A few weeks ago, I shared my summer project, an intensive web development course. Since the cat is out of the bag that I’m transitioning to an alt-ac career, I thought it was time to talk a bit about my decision not to pursue an academic career.
Don’t forget to set your clocks back an hour today for Daylight Savings Time! Regular posts resume next week.
Today I’m going to do something a little unusual for the Library of Antiquity. I’m going to review a Latin app called SPQR Latin Dictionary and Reader from romansgohome.com. The website has a lot of screenshots of the app in action plus a lot of information on the app’s different features, so I won’t cover everything the app can do today. Instead I’ll do a brief overview of the main features, and then share what I think are the best and most useful parts of the app.
We’ve been covering L’Année Philologique over the last two posts, but you might wonder why you should bother to use a bibliographical database at all. Why can’t you just Google when you’re looking for sources? The short answer is that Google is primarily a search engine for the web. Google is not, and does not claim to be, a database of scholarly articles. Sure, Google Books and Google Scholar are specialized search engines designed to limit search results to articles and books, but they are not the same as an article database.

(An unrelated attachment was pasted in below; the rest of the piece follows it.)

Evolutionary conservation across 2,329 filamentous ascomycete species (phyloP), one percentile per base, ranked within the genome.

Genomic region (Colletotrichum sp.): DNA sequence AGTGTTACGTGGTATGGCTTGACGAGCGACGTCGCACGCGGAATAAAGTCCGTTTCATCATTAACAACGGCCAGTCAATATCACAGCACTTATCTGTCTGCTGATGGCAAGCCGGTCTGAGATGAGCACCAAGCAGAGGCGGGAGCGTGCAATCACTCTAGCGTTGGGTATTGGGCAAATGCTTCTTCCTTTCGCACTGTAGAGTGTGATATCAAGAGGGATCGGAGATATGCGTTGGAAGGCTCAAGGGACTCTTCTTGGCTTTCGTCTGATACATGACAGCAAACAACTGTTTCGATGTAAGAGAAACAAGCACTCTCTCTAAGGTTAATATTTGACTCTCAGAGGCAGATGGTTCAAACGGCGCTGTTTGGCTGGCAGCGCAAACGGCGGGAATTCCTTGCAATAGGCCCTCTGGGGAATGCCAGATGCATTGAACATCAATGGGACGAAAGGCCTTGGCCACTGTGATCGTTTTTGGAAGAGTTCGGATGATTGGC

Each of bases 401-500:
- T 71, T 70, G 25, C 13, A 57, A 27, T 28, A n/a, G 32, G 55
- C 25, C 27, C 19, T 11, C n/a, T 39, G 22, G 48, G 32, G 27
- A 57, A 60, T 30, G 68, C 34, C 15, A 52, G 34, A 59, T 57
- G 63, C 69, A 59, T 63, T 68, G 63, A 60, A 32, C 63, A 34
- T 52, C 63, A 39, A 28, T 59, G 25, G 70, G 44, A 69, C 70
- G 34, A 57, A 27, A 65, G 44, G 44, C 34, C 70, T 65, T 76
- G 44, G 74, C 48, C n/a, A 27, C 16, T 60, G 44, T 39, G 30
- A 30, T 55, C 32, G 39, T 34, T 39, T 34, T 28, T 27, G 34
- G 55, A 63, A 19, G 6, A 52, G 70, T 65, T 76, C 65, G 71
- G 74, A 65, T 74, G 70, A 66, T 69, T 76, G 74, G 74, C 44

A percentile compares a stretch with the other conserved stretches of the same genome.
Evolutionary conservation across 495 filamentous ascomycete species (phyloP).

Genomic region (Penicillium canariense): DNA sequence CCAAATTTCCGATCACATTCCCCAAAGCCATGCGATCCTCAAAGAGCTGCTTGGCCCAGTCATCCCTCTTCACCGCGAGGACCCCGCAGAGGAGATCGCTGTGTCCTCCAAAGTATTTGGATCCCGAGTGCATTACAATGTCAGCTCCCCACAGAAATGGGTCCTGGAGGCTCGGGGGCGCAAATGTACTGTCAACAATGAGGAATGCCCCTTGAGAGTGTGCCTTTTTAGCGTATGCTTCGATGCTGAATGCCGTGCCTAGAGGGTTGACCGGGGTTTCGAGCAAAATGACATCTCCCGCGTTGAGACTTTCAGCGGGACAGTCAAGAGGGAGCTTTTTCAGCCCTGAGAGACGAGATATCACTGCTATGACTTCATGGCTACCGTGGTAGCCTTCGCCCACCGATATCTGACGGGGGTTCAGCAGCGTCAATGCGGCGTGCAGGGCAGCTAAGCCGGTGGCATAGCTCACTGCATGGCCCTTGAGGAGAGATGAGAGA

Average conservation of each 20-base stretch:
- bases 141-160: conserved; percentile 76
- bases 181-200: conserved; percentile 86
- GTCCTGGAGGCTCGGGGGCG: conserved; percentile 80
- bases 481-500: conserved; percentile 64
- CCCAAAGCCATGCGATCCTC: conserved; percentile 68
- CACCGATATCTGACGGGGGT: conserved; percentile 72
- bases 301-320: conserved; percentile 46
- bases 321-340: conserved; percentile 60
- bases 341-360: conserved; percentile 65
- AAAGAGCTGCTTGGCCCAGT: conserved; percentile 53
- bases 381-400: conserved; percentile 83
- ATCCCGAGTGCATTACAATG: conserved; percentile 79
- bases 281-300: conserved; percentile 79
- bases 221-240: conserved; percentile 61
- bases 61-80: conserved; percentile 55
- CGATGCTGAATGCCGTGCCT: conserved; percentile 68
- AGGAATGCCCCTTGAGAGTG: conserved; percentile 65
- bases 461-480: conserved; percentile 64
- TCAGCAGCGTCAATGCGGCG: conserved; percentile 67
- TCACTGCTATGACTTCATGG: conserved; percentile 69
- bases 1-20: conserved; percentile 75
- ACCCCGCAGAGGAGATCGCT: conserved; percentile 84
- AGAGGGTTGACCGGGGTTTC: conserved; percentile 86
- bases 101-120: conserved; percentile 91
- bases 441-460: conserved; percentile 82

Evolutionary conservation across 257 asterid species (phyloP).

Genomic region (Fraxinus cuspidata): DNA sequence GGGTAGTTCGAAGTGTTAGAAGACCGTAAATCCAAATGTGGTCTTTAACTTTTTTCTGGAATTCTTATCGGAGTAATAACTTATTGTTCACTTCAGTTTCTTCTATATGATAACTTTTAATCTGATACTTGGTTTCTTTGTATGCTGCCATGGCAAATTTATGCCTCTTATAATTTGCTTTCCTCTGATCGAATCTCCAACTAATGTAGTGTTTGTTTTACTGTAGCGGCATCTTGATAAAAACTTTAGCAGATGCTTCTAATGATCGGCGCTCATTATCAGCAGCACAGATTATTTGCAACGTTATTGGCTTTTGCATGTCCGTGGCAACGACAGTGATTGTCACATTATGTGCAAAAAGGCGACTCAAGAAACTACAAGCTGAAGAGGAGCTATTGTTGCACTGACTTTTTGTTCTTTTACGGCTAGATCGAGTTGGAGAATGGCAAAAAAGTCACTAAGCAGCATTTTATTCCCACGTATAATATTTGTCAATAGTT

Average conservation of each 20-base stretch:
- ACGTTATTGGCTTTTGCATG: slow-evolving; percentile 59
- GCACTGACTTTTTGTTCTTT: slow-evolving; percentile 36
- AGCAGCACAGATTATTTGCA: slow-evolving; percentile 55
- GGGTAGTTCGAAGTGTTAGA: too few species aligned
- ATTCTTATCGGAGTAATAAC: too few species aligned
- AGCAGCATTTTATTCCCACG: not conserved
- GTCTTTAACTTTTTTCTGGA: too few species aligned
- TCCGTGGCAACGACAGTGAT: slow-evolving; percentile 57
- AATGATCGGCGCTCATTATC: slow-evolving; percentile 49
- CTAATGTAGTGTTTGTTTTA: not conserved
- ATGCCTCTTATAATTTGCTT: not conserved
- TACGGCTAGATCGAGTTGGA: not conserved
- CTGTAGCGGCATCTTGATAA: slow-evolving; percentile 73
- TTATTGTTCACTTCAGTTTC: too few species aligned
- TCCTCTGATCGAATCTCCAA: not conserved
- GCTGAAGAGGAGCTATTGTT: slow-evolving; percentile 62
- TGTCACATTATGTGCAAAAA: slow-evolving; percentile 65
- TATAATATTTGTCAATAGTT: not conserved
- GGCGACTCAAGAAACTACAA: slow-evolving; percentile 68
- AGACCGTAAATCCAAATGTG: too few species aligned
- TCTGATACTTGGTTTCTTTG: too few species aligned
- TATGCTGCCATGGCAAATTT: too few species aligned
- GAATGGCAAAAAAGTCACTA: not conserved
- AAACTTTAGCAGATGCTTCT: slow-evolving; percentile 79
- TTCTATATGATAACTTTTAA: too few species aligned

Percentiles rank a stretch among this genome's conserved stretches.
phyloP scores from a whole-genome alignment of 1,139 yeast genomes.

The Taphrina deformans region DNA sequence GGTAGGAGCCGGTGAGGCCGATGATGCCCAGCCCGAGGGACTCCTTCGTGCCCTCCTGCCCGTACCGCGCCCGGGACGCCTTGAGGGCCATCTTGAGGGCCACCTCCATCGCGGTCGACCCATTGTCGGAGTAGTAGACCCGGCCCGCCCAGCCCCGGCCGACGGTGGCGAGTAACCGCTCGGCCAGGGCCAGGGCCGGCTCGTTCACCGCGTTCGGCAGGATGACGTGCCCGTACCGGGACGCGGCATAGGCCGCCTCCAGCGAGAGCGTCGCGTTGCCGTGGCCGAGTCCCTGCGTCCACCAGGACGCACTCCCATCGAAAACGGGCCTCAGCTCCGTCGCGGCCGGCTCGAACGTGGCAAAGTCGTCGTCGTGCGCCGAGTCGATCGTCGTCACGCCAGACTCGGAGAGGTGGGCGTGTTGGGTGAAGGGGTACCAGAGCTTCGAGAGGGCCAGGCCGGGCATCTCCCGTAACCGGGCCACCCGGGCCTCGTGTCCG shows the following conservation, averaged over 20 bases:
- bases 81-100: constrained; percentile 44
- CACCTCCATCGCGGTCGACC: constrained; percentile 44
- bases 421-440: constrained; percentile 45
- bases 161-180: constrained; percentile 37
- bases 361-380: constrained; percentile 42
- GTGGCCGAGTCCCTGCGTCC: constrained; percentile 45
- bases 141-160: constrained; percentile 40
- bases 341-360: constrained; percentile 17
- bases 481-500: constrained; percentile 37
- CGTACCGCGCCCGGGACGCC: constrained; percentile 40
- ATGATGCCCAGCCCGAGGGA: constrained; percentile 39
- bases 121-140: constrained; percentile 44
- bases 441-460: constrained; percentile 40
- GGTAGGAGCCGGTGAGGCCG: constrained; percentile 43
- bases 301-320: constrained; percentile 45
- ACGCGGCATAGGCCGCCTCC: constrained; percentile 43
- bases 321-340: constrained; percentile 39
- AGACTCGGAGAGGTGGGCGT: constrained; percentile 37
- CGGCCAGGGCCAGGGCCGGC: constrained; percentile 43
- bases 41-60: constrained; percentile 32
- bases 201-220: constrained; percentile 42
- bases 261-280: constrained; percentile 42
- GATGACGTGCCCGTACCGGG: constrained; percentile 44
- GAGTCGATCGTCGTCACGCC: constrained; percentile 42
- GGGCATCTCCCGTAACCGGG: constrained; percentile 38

L’Année Philologique (APh) is a specialized bibliographic reference for all fields of Greek and Roman antiquity, published by the Société Internationale de Bibliographie Classique. It provides book, article, and review titles, authors, and abstracts for material published from 1924 to 2014 (it’s updated every year). APh is an actual print publication that most university libraries will (or used to) subscribe to if they offer undergraduate or graduate programs in any discipline of classical antiquity, but it is also available as an online database via two different interfaces. The first, EBSCO, is the interface that my library subscribes to and will be the topic of today’s post.
I’ve been dealing recently with a lot of questions about finding secondary source material for assignments. I often find that students have a hard time understanding which sources are appropriate scholarly sources, as well as which sources are considered “online” sources and which are not.